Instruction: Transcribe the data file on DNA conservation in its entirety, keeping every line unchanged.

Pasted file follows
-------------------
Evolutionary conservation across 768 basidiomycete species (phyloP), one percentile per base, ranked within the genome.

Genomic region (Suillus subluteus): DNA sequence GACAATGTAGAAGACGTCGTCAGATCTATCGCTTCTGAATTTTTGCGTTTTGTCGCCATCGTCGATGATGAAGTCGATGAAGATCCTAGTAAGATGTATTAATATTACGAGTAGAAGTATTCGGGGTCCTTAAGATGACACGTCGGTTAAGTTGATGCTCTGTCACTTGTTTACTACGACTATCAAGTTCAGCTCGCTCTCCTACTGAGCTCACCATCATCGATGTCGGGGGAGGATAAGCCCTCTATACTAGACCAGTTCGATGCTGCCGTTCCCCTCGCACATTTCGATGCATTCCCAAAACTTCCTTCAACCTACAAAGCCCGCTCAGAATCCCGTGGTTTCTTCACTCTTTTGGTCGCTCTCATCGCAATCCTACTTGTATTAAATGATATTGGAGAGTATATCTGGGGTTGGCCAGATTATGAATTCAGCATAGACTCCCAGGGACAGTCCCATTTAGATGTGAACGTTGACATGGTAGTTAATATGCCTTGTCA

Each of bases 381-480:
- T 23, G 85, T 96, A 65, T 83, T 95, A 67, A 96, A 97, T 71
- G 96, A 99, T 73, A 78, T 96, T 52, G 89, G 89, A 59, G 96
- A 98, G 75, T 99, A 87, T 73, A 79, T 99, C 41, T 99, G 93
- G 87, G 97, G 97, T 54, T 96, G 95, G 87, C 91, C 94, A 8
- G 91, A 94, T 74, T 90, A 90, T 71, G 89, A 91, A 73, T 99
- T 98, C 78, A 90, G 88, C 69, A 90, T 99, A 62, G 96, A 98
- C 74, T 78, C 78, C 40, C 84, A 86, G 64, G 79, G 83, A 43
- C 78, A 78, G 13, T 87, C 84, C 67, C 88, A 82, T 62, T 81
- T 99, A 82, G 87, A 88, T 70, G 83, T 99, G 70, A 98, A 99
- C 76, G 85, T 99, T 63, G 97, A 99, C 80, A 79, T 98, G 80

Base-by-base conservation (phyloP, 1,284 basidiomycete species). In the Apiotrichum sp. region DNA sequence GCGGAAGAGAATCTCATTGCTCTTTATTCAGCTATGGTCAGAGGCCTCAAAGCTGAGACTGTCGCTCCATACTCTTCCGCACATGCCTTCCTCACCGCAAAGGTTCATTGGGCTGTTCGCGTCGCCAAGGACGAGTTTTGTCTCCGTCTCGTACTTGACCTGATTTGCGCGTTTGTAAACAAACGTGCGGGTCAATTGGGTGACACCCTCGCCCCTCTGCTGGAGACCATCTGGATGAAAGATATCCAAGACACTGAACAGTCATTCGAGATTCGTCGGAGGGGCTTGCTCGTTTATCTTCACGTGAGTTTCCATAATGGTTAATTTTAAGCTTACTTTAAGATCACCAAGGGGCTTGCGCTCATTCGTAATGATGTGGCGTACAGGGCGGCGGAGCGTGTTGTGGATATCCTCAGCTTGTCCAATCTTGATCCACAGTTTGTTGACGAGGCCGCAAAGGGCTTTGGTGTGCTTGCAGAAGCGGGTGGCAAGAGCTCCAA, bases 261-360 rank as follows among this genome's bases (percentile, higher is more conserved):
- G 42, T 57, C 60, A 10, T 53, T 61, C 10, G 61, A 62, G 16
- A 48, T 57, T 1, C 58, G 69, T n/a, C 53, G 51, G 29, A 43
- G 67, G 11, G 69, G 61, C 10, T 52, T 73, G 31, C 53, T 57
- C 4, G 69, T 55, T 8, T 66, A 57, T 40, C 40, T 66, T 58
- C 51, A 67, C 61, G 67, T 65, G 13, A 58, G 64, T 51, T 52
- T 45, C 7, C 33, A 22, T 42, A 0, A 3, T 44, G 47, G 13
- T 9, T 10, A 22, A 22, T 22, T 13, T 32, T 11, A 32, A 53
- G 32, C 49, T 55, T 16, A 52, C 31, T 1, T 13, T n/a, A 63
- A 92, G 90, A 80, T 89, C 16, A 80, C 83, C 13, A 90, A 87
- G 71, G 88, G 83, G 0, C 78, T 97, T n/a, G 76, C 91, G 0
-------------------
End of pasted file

Evolutionary conservation across 768 basidiomycete species (phyloP), one percentile per base, ranked within the genome.

Genomic region (Suillus subluteus): DNA sequence GACAATGTAGAAGACGTCGTCAGATCTATCGCTTCTGAATTTTTGCGTTTTGTCGCCATCGTCGATGATGAAGTCGATGAAGATCCTAGTAAGATGTATTAATATTACGAGTAGAAGTATTCGGGGTCCTTAAGATGACACGTCGGTTAAGTTGATGCTCTGTCACTTGTTTACTACGACTATCAAGTTCAGCTCGCTCTCCTACTGAGCTCACCATCATCGATGTCGGGGGAGGATAAGCCCTCTATACTAGACCAGTTCGATGCTGCCGTTCCCCTCGCACATTTCGATGCATTCCCAAAACTTCCTTCAACCTACAAAGCCCGCTCAGAATCCCGTGGTTTCTTCACTCTTTTGGTCGCTCTCATCGCAATCCTACTTGTATTAAATGATATTGGAGAGTATATCTGGGGTTGGCCAGATTATGAATTCAGCATAGACTCCCAGGGACAGTCCCATTTAGATGTGAACGTTGACATGGTAGTTAATATGCCTTGTCA

Each of bases 381-480:
- T 23, G 85, T 96, A 65, T 83, T 95, A 67, A 96, A 97, T 71
- G 96, A 99, T 73, A 78, T 96, T 52, G 89, G 89, A 59, G 96
- A 98, G 75, T 99, A 87, T 73, A 79, T 99, C 41, T 99, G 93
- G 87, G 97, G 97, T 54, T 96, G 95, G 87, C 91, C 94, A 8
- G 91, A 94, T 74, T 90, A 90, T 71, G 89, A 91, A 73, T 99
- T 98, C 78, A 90, G 88, C 69, A 90, T 99, A 62, G 96, A 98
- C 74, T 78, C 78, C 40, C 84, A 86, G 64, G 79, G 83, A 43
- C 78, A 78, G 13, T 87, C 84, C 67, C 88, A 82, T 62, T 81
- T 99, A 82, G 87, A 88, T 70, G 83, T 99, G 70, A 98, A 99
- C 76, G 85, T 99, T 63, G 97, A 99, C 80, A 79, T 98, G 80

Base-by-base conservation (phyloP, 1,284 basidiomycete species). In the Apiotrichum sp. region DNA sequence GCGGAAGAGAATCTCATTGCTCTTTATTCAGCTATGGTCAGAGGCCTCAAAGCTGAGACTGTCGCTCCATACTCTTCCGCACATGCCTTCCTCACCGCAAAGGTTCATTGGGCTGTTCGCGTCGCCAAGGACGAGTTTTGTCTCCGTCTCGTACTTGACCTGATTTGCGCGTTTGTAAACAAACGTGCGGGTCAATTGGGTGACACCCTCGCCCCTCTGCTGGAGACCATCTGGATGAAAGATATCCAAGACACTGAACAGTCATTCGAGATTCGTCGGAGGGGCTTGCTCGTTTATCTTCACGTGAGTTTCCATAATGGTTAATTTTAAGCTTACTTTAAGATCACCAAGGGGCTTGCGCTCATTCGTAATGATGTGGCGTACAGGGCGGCGGAGCGTGTTGTGGATATCCTCAGCTTGTCCAATCTTGATCCACAGTTTGTTGACGAGGCCGCAAAGGGCTTTGGTGTGCTTGCAGAAGCGGGTGGCAAGAGCTCCAA, bases 261-360 rank as follows among this genome's bases (percentile, higher is more conserved):
- G 42, T 57, C 60, A 10, T 53, T 61, C 10, G 61, A 62, G 16
- A 48, T 57, T 1, C 58, G 69, T n/a, C 53, G 51, G 29, A 43
- G 67, G 11, G 69, G 61, C 10, T 52, T 73, G 31, C 53, T 57
- C 4, G 69, T 55, T 8, T 66, A 57, T 40, C 40, T 66, T 58
- C 51, A 67, C 61, G 67, T 65, G 13, A 58, G 64, T 51, T 52
- T 45, C 7, C 33, A 22, T 42, A 0, A 3, T 44, G 47, G 13
- T 9, T 10, A 22, A 22, T 22, T 13, T 32, T 11, A 32, A 53
- G 32, C 49, T 55, T 16, A 52, C 31, T 1, T 13, T n/a, A 63
- A 92, G 90, A 80, T 89, C 16, A 80, C 83, C 13, A 90, A 87
- G 71, G 88, G 83, G 0, C 78, T 97, T n/a, G 76, C 91, G 0